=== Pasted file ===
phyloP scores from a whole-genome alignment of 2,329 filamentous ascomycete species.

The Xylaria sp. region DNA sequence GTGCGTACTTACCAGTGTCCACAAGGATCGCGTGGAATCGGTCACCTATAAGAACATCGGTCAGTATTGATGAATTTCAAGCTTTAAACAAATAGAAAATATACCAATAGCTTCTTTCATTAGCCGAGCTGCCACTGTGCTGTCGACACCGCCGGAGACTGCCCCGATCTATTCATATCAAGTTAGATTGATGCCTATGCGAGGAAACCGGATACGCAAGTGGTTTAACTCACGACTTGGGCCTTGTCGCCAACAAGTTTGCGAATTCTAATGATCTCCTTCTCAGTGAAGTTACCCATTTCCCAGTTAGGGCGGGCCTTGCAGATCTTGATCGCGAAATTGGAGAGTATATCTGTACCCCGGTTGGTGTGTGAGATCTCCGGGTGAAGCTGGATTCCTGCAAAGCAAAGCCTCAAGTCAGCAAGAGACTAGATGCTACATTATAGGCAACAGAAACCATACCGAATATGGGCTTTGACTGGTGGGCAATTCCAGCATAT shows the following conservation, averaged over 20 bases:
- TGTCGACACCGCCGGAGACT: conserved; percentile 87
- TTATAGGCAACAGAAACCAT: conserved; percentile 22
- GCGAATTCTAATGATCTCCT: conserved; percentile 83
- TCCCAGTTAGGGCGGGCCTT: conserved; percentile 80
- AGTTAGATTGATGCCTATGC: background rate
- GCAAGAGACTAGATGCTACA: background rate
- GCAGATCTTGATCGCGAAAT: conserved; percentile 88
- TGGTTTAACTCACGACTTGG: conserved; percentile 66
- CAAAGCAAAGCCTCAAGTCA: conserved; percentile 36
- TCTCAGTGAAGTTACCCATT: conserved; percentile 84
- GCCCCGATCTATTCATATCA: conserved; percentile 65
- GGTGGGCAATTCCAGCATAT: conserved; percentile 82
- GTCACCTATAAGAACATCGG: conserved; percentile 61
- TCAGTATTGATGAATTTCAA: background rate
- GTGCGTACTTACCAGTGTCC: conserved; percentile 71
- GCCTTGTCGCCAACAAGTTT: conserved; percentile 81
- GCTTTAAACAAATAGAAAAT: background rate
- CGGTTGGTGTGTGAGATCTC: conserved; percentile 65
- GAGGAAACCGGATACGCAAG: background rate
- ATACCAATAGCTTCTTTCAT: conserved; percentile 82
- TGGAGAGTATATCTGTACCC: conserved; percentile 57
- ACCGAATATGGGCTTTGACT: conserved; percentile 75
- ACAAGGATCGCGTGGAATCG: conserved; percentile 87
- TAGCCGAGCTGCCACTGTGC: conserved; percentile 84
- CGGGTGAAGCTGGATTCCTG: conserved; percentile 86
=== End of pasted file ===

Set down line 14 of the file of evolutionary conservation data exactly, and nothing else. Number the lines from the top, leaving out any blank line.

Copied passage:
- GGTGGGCAATTCCAGCATAT: conserved; percentile 82